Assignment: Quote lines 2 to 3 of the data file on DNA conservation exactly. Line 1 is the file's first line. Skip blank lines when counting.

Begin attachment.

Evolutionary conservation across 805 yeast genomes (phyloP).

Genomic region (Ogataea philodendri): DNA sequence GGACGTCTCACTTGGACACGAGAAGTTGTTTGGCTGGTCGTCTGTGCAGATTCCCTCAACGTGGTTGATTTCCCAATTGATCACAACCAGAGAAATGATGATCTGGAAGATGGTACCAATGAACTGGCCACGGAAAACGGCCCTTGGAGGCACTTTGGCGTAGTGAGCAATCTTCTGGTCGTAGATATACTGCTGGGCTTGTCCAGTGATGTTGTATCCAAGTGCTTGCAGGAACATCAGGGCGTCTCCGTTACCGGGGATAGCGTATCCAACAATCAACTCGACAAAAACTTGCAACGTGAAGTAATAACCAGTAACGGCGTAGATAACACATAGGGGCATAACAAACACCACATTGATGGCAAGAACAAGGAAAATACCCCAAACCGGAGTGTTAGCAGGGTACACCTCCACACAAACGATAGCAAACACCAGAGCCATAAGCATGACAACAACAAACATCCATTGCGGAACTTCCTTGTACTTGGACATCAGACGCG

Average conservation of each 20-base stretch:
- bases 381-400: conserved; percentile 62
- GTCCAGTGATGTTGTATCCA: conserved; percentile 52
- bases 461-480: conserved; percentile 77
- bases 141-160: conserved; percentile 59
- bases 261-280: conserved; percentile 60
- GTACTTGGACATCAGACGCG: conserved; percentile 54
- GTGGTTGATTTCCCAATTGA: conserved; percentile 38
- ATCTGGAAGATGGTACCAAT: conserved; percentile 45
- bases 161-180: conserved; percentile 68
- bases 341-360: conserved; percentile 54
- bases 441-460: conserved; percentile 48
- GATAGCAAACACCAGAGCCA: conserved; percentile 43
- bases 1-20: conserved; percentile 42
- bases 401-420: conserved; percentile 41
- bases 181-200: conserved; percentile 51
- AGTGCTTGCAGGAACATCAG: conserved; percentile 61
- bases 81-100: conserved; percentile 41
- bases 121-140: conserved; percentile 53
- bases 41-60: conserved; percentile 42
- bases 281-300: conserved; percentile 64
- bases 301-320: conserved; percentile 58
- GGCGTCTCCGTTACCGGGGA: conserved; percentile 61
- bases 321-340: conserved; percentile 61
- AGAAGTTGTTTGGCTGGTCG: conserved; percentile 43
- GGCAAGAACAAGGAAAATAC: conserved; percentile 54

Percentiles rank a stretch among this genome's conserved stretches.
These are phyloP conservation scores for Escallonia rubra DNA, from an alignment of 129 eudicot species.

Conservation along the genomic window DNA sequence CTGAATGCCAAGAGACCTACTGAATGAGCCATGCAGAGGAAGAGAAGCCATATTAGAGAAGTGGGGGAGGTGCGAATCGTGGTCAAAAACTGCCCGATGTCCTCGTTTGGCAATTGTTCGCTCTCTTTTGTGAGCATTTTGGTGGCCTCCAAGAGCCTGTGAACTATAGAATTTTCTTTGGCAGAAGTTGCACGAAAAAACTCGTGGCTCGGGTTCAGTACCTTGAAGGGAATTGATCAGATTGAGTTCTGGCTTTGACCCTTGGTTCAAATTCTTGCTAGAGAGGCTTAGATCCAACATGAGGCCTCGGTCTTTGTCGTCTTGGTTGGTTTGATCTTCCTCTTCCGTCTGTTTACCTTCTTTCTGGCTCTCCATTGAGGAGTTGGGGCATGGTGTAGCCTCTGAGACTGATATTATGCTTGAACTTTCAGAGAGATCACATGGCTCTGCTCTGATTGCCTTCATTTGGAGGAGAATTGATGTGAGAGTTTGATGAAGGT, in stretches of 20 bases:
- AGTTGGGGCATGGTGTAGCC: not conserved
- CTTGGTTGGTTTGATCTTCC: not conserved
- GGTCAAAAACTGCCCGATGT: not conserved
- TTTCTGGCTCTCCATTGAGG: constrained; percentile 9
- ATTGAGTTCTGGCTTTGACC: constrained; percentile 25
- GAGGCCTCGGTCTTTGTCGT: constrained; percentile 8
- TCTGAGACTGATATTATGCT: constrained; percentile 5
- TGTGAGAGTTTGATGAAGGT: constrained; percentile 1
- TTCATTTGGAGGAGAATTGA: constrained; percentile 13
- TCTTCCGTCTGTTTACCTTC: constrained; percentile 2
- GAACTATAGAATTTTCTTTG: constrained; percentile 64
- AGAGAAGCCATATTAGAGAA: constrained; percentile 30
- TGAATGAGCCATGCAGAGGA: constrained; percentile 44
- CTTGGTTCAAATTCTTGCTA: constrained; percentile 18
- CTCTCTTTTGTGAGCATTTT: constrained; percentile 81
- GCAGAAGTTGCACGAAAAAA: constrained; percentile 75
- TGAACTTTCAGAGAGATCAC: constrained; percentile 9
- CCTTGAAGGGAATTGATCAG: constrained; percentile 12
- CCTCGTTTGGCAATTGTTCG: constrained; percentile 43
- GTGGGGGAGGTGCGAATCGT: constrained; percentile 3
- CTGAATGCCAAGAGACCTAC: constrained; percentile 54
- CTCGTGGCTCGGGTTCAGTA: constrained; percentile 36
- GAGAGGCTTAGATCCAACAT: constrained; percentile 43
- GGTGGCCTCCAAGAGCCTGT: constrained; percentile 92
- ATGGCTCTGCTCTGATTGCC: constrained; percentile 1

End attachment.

Genomic region (Ogataea philodendri): DNA sequence GGACGTCTCACTTGGACACGAGAAGTTGTTTGGCTGGTCGTCTGTGCAGATTCCCTCAACGTGGTTGATTTCCCAATTGATCACAACCAGAGAAATGATGATCTGGAAGATGGTACCAATGAACTGGCCACGGAAAACGGCCCTTGGAGGCACTTTGGCGTAGTGAGCAATCTTCTGGTCGTAGATATACTGCTGGGCTTGTCCAGTGATGTTGTATCCAAGTGCTTGCAGGAACATCAGGGCGTCTCCGTTACCGGGGATAGCGTATCCAACAATCAACTCGACAAAAACTTGCAACGTGAAGTAATAACCAGTAACGGCGTAGATAACACATAGGGGCATAACAAACACCACATTGATGGCAAGAACAAGGAAAATACCCCAAACCGGAGTGTTAGCAGGGTACACCTCCACACAAACGATAGCAAACACCAGAGCCATAAGCATGACAACAACAAACATCCATTGCGGAACTTCCTTGTACTTGGACATCAGACGCG

Average conservation of each 20-base stretch: